services like the government now monopolizes–e.g. security, peaceful
    dispute resolutions, ultimate arbiter–there is no mechanism for
    efficiently and effectively delivering those or any other services *that
    people want to agree to* than a competitive market system. There is nothing
    inherently superior about being able to violently suppress one’s peaceful
    competition that makes a person better at delivering those services.

  14. stevewilder1 says:

    What Yaron fails to get is that even if the public’s ideas were sound, good
    people may go into govt at any given point in time. But we cannot expect
    that election after election, good people will always be elected. At some
    point, a bad person pretending to be a good person will be elected. At that
    point, he can use the monopoly power of his gun to dispense bad ideas to
    the public. Govt works in a static model but not in a dynamic one.

  15. AlexanderEBott says:

    “standard distribution across space and time” -funny as hell

  16. John Manfreda says:

    The Vikings emerged from no central Government, anarchy doesn’t prevent
    tyranny by any stretch of the imagination

  17. selfrealizedexile says:

    Yaron is admitting how shallowly he understands “markets” by saying force
    can’t be a marketable service. It’s the same way some people try to
    distinguish “commercial” behavior and “non-commercial” behavior. Human
    action is human action; when economics becomes fully understood, you’re
    able to connect it all without having scattered categories that are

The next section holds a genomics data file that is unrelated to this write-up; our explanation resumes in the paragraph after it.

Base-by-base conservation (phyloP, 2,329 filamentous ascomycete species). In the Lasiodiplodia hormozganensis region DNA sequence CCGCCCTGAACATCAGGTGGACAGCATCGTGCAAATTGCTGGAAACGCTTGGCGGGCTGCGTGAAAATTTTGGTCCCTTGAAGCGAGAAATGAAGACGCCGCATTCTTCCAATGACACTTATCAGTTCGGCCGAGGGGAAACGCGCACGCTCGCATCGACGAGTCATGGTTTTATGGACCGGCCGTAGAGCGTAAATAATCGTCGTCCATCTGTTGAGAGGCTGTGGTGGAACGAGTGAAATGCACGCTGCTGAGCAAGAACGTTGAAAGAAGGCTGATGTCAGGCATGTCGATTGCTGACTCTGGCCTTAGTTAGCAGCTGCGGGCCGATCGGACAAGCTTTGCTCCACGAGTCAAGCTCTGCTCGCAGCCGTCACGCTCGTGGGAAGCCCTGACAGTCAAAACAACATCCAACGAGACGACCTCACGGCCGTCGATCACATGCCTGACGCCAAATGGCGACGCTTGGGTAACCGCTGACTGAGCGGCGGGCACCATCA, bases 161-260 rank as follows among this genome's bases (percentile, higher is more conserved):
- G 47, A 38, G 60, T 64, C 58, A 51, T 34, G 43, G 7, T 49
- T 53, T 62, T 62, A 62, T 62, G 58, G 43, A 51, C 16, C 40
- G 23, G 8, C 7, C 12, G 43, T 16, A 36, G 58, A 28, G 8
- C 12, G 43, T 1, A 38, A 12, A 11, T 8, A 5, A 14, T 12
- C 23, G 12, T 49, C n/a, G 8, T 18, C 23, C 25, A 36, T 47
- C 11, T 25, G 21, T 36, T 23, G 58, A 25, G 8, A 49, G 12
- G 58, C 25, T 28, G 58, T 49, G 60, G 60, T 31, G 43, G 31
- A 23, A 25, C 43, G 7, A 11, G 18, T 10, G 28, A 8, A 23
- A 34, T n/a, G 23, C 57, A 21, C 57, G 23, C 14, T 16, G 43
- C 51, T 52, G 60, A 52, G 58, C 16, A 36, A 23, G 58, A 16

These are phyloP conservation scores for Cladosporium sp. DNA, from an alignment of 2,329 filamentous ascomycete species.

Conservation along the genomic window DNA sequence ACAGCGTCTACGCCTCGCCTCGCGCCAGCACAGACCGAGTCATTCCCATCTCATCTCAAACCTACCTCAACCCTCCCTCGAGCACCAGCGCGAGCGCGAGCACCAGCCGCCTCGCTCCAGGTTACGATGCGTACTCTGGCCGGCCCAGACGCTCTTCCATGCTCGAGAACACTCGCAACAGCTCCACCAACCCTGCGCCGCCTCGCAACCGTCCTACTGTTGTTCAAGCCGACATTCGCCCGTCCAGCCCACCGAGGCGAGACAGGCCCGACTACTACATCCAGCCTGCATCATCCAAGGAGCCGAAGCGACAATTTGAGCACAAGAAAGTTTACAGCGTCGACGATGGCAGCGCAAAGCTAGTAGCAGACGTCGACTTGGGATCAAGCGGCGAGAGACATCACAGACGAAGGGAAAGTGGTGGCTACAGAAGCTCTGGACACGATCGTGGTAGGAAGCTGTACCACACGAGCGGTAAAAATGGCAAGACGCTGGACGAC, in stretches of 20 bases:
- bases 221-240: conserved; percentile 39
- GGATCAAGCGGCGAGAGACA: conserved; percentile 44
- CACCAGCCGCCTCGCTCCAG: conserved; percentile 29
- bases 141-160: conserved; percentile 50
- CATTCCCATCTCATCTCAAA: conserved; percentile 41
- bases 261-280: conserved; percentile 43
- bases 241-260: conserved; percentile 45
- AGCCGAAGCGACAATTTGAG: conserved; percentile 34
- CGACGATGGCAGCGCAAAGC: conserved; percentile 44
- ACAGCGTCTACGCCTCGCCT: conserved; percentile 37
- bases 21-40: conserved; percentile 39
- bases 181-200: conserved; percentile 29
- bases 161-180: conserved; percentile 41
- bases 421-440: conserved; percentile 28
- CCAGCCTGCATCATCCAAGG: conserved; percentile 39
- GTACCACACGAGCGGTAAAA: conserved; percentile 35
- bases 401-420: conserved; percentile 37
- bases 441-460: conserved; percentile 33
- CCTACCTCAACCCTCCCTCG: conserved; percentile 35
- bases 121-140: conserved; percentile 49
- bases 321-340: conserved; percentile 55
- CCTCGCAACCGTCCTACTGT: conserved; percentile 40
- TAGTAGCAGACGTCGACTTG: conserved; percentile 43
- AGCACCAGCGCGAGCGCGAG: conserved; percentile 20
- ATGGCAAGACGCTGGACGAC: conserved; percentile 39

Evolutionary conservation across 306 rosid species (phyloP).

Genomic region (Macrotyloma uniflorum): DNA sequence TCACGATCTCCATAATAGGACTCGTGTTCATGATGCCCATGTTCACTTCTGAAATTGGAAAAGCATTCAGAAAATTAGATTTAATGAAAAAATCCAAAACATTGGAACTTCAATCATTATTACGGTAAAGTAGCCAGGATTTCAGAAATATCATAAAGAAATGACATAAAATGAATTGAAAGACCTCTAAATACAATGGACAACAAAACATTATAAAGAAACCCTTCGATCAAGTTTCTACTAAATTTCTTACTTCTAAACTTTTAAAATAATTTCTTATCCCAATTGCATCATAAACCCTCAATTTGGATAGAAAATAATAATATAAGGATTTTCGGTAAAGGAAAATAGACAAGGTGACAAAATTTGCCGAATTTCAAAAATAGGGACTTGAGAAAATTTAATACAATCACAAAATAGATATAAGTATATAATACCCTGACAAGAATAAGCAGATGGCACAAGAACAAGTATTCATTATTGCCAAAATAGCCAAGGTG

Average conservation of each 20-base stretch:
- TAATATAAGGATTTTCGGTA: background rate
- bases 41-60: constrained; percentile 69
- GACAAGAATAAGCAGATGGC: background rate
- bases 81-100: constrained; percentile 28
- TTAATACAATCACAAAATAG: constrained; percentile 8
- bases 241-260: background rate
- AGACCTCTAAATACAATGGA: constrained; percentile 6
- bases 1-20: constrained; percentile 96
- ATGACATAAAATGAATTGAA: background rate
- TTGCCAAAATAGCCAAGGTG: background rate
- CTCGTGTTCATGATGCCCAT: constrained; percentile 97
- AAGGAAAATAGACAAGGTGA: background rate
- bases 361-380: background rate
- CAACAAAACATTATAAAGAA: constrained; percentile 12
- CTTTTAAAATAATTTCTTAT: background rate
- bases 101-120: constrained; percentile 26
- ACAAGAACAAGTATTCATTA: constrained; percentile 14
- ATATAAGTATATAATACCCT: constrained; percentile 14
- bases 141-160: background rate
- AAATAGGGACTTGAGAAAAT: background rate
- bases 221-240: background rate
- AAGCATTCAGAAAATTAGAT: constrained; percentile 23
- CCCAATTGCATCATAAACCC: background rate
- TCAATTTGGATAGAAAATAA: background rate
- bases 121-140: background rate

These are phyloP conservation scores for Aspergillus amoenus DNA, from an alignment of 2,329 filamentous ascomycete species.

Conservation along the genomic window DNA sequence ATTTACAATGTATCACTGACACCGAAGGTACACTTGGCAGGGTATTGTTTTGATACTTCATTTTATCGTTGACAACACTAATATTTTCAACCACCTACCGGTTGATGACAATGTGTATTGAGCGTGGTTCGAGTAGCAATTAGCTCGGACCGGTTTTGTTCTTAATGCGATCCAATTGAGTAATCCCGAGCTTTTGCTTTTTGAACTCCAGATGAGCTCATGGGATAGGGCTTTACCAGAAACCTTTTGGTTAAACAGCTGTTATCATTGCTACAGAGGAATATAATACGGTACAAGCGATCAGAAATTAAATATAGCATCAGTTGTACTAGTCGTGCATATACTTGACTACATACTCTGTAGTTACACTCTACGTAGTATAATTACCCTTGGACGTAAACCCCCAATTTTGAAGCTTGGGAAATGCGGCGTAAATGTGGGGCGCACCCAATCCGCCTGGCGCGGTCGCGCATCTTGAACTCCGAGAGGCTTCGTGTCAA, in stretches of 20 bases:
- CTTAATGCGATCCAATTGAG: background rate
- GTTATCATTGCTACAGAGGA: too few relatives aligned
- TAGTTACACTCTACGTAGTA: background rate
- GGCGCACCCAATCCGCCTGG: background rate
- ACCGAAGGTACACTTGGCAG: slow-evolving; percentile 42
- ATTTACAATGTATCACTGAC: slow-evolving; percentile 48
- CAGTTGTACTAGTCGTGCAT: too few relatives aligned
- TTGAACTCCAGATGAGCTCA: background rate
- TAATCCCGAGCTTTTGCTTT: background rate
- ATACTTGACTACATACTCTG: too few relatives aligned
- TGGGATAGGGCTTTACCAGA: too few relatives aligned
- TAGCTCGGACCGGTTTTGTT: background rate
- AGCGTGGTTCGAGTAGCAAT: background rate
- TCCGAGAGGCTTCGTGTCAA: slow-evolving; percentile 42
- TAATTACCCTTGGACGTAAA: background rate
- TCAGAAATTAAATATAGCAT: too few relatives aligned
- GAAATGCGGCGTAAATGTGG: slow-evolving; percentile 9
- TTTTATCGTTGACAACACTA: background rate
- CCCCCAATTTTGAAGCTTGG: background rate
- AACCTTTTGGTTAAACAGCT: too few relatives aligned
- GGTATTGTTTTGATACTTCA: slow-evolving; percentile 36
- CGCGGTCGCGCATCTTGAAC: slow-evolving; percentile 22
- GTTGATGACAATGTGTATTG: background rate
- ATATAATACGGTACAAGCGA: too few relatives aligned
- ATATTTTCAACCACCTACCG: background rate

governed by different rules (public vs private goods, etc.). Minarchists
    are an example of being scatterbrained. They think law and security

  18. pyroseed13 says:

    Defenses of anarchy, much like defenses of socialism, seem to collapse into
    the “No True Scotsman” trap.

  19. LP101A says:

    (It) has a roll that we might find in its mouth much like an apple in the
    Pig’s maw as it turns slowly on the Bar-B-Que.

  20. selfrealizedexile says:

    Yaron starts on foreign policy… …mother of God…

  21. bza069 says:

    i couldnt stand listening to yaron brook, b/c he sounded like Barbara
    Walter’s husband !

  22. ScientificChampion says:

    kerry lutz this one the best debates i’ve seen

  23. Viking Vista says:

    A monopoly cannot be guaranteed without employing violence against
    innocents. A monopoly cannot permit opting out or peaceful competition. A
    guaranteed monopoly is a coercive monopoly with is the effective violent
    suppression of competition. The governments of nation states are always
    coercive monopolies. The incentives of monopolies, as long understood in
    economic theory, are to become larger, less efficient, and abusive. Always.

  24. selfrealizedexile says:

    and the human events that occur within those categories are governed by a
    wholly unique logic, different from other human behavior, even though
    there’s nothing inherently special about standing post with a gun or giving
    your opinion on a disagreement (make no mention of the fact that private
    security and arbitration already exists). I mean, business is just
    business; there’s not much of a limit to consumer tastes. I could be an MMA
    fighter and people will exchange money and time to see me

  25. stevewilder1 says:

    This is one of the best things I have ever found on the internet. Thank you
    SO MUCH Kerry, Yaron and Doug. (I’m with Doug.)